While we're all for getting rid of the "system" I think he was talking about closing everyone. That would be catastrophic.
    Last edited by Fightingscot82; 03-19-2021, 09:40 AM.

    Leave a comment:


  • complaint_hopeful
    replied
    Originally posted by Fightingscot82 View Post

    The Clarion/Edinboro president characterized it as Cal and Clarion proactively advocating for Edinboro to join them since their finances, enrollment, and academic offerings overlap well. I don't know what to believe at this point.
    Yeah. A lot of the public presentation puts nice wrapping paper and a bow on this all.

    Supposedly within the next couple weeks some of the actual details are going to trickle out about how this actually works.

    Leave a comment:


  • complaint_hopeful
    replied
    Originally posted by iupgroundhog View Post

    The town/gown relationship is different in all of these communities. As far as I can recall from the one time I passed through Edinboro, PA there is not much of a community surrounding EUP. In contrast, LHU, while it has always been small, is in many ways the lifeblood of the community. The way the plan is structured portends a devastating economic hit to the community because LH stands to lose the most under the current plan.

    At this point, he should allow LHU to withdraw from the triad and pull in another school, e.g. ESU, Ship, or Kutztown. See how they like being the sacrificial lamb.
    I think the Chancellor's main point on the dissolution of PASSHE was that: IF schools think they have the leverage to fight this...they don't. It's either Integrate or go out of business.

    Leave a comment:


  • complaint_hopeful
    replied
    Originally posted by iupgroundhog View Post
    I think the biggest story is that the concept of "dissolution" has been introduced. Revert back to the way things were pre-PASSHE.

    The state senator from Indiana volunteered that he would sponsor that bill. It would be every school for themselves. Senator Pittman described how the "cross-subsidization" has hurt IUP. He's right. If dissolving PASSHE is an option, I am all for it.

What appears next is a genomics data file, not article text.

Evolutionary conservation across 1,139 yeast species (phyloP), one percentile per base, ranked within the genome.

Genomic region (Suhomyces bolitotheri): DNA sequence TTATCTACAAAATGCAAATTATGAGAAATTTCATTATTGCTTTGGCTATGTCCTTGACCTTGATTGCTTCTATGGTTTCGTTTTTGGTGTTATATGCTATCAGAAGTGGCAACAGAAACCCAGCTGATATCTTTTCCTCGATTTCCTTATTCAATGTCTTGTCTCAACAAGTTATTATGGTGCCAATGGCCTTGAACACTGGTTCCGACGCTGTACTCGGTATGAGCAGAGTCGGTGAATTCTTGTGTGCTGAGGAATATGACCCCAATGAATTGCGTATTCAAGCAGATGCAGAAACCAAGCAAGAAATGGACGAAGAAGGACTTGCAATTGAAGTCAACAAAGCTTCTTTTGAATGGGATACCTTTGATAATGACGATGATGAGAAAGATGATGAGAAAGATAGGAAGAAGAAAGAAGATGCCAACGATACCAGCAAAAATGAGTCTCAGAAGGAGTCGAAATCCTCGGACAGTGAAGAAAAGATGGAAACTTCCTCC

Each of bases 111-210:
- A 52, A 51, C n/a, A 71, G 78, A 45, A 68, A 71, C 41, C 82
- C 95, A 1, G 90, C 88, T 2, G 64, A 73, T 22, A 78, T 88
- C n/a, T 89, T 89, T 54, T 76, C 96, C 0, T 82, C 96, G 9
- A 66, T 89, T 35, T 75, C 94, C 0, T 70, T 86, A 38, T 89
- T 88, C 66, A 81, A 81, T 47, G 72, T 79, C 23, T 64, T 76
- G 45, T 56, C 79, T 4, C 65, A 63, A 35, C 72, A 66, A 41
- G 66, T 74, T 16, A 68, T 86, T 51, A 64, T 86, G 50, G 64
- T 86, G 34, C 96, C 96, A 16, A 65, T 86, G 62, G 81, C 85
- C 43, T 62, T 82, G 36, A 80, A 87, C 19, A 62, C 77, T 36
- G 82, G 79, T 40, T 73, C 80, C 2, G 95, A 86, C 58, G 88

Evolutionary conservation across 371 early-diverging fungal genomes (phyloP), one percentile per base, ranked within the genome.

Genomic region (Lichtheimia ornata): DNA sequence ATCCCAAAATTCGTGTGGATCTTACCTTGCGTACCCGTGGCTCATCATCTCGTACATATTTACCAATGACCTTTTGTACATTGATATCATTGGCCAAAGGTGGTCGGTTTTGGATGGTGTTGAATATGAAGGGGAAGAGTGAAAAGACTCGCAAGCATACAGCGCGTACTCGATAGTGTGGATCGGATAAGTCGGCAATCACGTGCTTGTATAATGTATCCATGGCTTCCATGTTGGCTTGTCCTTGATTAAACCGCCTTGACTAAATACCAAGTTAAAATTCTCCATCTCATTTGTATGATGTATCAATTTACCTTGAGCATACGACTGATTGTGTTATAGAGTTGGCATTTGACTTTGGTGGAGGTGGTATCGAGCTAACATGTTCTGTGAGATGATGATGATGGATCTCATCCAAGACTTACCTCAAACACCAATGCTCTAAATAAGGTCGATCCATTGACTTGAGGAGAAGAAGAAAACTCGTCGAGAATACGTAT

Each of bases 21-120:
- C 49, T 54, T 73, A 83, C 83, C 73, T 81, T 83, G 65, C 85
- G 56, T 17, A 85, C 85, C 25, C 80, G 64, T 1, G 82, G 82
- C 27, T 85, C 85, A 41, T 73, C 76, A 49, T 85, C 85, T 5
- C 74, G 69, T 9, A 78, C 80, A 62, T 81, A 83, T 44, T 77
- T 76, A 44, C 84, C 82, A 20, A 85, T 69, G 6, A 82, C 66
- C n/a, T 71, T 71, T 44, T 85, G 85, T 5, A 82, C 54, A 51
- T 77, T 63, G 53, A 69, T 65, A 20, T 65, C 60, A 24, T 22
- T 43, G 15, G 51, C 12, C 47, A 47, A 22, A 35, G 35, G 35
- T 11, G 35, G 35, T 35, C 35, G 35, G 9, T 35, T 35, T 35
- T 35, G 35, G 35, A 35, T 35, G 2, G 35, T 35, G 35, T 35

dissolution - Legal Definition. n. The termination, cessation, or winding up of a legal entity such as a corporation or partnership; the consensual or judicially ordered undoing of a contract by placing the parties back into the positions they held before entering into it; the termination of a marriage.
    Well...IF the State funding went to 0...likely no school survives. So I think that's the critical detail. Like they dissolve PASSHE and the state funding goes away.

    I don't know. IUP would have probably benefitted if it happened years ago. Now, I don't know. They've been losing enrollment too.

    Interestingly, PASSHE has A LOT of high paid employees. And they're just now starting to provide a lot of value in things like procurement, etc. Actually, for a lot of years...it was kind of unclear what value they provided. That seems to be changing.

    Leave a comment:


  • iupgroundhog
    replied
    Originally posted by Fightingscot82 View Post

    I guess I should say public resistance. Lock Haven has been externally vocal. Edinboro folks didn't like the idea and Slippery Rock took their case to the Chancellor. They didn't do it in the press or hold events.
    The town/gown relationship is different in all of these communities. As far as I can recall from the one time I passed through Edinboro, PA there is not much of a community surrounding EUP. In contrast, LHU, while it has always been small, is in many ways the lifeblood of the community. The way the plan is structured portends a devastating economic hit to the community because LH stands to lose the most under the current plan.